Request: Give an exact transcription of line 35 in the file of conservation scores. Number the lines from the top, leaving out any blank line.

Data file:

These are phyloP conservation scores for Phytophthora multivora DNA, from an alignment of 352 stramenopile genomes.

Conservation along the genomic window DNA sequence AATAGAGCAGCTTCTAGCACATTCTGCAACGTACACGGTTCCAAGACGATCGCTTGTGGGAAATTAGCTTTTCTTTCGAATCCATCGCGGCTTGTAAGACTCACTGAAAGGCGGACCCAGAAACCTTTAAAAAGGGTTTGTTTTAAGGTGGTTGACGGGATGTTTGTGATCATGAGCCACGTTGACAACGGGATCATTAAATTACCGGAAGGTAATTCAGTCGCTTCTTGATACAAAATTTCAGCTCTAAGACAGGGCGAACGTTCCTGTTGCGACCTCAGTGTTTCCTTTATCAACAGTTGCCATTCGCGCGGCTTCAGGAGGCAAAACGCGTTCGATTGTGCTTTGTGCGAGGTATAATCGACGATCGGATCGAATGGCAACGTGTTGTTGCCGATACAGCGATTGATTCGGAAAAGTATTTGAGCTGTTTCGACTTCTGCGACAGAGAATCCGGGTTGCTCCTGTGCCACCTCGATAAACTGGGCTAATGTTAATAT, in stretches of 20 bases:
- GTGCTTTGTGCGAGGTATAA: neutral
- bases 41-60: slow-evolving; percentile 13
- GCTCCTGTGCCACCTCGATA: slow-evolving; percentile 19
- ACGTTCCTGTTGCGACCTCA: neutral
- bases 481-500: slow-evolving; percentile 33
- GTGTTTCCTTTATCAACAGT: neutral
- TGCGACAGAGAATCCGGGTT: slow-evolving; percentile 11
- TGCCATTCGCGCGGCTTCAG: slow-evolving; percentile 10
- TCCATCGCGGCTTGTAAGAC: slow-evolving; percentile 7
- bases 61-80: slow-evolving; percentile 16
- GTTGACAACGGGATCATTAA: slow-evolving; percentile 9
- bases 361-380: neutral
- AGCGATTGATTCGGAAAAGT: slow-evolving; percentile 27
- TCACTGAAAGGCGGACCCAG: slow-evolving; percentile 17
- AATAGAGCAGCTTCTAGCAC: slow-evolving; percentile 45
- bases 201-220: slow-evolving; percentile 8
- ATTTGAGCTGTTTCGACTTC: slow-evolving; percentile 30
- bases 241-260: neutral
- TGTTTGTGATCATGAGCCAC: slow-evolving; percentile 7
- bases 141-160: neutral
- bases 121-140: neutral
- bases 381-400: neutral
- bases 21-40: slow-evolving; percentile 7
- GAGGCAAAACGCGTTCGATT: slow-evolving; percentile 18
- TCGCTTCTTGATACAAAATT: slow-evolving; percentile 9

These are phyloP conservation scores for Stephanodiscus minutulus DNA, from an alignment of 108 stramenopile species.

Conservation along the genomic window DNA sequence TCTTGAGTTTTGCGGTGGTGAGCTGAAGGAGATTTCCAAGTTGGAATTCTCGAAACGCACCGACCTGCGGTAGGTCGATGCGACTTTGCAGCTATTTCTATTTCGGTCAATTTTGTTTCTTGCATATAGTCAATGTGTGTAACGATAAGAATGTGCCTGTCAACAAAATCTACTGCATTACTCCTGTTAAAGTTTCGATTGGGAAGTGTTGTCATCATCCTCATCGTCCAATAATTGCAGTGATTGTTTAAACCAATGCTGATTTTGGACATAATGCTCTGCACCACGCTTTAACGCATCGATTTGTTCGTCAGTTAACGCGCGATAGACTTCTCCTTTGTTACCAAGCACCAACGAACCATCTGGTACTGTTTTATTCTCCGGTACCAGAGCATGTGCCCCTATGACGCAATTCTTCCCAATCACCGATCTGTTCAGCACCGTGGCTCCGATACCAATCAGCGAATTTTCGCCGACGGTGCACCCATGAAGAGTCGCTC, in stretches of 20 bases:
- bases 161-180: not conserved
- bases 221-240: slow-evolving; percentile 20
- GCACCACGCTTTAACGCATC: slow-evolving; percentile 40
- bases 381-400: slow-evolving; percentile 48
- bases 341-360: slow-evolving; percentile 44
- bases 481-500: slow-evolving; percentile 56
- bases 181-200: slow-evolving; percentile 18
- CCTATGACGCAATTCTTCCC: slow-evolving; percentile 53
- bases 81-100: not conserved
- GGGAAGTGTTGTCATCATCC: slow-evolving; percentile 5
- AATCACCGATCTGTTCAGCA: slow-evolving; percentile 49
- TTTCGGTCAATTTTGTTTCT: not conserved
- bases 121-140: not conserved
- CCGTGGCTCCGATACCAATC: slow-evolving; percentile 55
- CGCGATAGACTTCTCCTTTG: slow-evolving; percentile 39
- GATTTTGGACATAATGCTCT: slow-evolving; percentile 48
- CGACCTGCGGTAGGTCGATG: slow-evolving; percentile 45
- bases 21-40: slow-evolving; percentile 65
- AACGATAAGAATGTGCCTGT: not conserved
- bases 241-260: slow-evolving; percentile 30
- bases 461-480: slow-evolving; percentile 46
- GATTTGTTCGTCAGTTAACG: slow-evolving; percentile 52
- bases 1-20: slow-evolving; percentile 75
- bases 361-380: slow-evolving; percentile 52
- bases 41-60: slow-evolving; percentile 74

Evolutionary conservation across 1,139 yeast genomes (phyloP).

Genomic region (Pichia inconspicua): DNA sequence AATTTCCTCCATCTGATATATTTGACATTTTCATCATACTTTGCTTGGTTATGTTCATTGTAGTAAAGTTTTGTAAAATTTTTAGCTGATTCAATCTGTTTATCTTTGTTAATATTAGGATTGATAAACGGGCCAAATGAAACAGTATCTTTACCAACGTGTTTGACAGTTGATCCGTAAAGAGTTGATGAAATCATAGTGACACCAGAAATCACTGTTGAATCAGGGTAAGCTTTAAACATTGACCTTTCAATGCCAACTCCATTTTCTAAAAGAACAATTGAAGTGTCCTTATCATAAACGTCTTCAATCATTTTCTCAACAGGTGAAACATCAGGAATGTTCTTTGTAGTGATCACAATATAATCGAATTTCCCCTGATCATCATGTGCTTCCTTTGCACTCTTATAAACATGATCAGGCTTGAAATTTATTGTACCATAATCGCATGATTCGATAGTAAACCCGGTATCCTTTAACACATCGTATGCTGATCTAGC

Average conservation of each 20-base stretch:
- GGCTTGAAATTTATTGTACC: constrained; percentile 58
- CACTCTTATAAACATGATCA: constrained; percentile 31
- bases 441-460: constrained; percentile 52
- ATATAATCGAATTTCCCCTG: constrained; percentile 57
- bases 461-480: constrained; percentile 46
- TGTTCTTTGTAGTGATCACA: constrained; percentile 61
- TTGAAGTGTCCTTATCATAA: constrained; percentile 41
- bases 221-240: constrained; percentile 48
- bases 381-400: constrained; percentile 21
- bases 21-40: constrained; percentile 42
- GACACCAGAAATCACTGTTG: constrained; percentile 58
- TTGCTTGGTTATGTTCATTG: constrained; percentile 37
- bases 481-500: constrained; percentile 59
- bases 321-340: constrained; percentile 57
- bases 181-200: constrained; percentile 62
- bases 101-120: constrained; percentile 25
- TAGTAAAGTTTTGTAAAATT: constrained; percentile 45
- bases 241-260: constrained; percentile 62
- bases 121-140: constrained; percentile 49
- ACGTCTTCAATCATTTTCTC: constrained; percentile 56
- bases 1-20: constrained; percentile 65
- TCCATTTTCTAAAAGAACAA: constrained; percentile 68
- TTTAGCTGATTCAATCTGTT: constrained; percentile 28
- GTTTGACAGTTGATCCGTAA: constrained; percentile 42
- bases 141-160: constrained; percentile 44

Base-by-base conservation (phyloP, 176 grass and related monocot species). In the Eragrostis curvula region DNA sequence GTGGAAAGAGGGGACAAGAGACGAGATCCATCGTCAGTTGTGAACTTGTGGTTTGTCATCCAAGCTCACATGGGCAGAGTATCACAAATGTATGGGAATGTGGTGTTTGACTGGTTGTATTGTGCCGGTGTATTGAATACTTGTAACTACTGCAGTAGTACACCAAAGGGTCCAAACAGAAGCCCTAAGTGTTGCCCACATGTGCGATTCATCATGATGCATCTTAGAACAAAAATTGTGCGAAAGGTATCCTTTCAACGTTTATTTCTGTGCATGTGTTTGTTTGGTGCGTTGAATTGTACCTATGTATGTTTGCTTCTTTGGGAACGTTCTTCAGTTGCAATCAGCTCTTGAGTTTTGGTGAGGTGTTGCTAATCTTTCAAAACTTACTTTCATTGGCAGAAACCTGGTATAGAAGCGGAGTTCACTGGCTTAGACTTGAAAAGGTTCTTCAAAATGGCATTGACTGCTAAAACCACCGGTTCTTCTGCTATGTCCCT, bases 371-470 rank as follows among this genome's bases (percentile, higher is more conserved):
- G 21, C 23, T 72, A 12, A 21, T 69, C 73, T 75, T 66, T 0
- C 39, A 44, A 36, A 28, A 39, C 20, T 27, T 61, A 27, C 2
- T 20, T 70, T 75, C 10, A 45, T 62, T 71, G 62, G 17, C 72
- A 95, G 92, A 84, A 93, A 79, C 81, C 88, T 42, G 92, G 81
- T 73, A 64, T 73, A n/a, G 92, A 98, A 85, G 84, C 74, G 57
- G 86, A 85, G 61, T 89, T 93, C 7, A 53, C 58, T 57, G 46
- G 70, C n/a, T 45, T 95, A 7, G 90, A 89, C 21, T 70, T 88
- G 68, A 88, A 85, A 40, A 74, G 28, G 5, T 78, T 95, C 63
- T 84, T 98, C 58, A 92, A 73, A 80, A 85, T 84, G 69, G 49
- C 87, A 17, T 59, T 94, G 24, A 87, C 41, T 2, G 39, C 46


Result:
- bases 481-500: slow-evolving; percentile 56